The Christian justification for ending animal sacrifice is given in Hebrews 10:12-14: “But when Christ had offered for all time a single sacrifice for sins…. For by a single offering he has perfected for all time those who are sanctified.” It is not, then, a matter of eliminating sacrifices but of transforming them. As Burkert explains, “to a certain extent…Christianity would remain [a] sacrificial religion, but [a] very special sacrificial religion because [it] functioned without blood sacrifice.” Christianity is “a religion in which sacrifice is offered, or re-offered, perpetually.”
Enemies of religion falsely believe that human and animal sacrifice and their aftermath in modern religions prove that religion is evil. They think that religion caused the sacrifices, not something intrinsic to human nature that the religions attempted to tame through ritual sacrifice— as if without religion the ancient world would have been a world of John Lennon’s imagining.
God intervened to prevent Abraham’s sacrifice of Isaac, thereby substituting animal for human sacrifice. The Crucifixion substituted the Eucharist for animal sacrifice. At about the same time, rabbinic Judaism found its own substitute. Greek religion did not find one and died out under the pressures of religions that did. Hinduism found a substitute and flourished. It began with human sacrifices, then progressively replaced humans with horses, horses with steer, steer with sheep, sheep with goats, and goats with rice and barley.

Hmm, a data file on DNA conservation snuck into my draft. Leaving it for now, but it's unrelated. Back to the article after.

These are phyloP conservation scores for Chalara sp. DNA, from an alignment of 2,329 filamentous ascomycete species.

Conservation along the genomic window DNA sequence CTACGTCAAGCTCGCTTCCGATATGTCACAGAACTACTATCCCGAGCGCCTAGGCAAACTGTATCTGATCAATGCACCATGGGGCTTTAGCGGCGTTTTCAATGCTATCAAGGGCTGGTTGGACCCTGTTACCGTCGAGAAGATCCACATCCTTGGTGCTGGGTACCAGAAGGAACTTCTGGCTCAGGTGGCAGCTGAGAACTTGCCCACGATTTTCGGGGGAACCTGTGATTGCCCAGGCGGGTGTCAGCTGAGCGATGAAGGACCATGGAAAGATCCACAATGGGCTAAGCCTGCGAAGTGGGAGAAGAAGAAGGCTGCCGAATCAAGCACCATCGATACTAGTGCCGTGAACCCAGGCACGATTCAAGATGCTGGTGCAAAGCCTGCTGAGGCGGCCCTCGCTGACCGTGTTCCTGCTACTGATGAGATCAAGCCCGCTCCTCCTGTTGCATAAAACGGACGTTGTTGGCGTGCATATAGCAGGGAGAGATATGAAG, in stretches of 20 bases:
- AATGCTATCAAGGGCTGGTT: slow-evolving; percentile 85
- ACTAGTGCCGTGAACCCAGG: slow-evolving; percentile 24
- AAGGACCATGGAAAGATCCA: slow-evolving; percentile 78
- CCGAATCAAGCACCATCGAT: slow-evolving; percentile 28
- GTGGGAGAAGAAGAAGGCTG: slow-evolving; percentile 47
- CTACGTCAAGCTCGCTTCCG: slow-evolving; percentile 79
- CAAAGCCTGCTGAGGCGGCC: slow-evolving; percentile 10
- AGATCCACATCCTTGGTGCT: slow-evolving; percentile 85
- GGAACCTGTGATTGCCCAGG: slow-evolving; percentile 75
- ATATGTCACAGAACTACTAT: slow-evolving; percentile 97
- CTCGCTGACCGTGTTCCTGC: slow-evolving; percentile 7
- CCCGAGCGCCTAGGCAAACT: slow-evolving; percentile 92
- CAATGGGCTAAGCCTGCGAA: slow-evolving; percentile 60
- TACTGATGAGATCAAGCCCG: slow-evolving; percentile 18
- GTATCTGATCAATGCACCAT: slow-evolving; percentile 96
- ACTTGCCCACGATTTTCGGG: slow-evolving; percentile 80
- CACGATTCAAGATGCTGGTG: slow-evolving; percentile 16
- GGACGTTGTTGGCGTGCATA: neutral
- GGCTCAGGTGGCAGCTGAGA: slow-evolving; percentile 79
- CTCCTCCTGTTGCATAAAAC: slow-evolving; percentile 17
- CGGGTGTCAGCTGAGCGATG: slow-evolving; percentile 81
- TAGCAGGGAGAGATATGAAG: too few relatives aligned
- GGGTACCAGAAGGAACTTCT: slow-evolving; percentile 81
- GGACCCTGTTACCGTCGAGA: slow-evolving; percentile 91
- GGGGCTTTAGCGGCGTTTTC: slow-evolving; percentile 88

Catholics believe that the only truly appropriate substitute is the self-sacrifice of Jesus Christ on the Cross, its ritual reenactment in the Eucharist, and the offering up to the Lord by Christians of their very selves. Followers of other religions are no doubt convinced that their practices are the best substitutes. Be that as it may, without religion, people are unable to resist the sacrificial instinct and mindlessly destroy what is at hand.
Religion demands sacrifice, and the secular religion is no different. Secularism appears largely concentrated on the left nowadays, but conservatives are no less subject to the sacrificial imperative than liberals. Indeed, the stunning capitulation of corporate capitalism to woke activism can be explained by its secularism.
In an effort to placate the gods and set himself apart from the other beasts, man in his actual state of nature slices the throats of birds and sheep and sons and daughters and maidens and warriors. But Christ offered himself up on the Cross, making a full, complete, and perfect sacrifice for our sins, and not for our sins only but for the sins of the whole world. No longer do we have to offer up our daughters when we want winds favorable to our sails, as Agamemnon sacrificed Iphigenia in order to get to Troy. Even though the Crucifixion made animal sacrifice unnecessary and even evil, in a secular world man reverts to his actual state of nature. Whatever his self-understanding, he must sacrifice.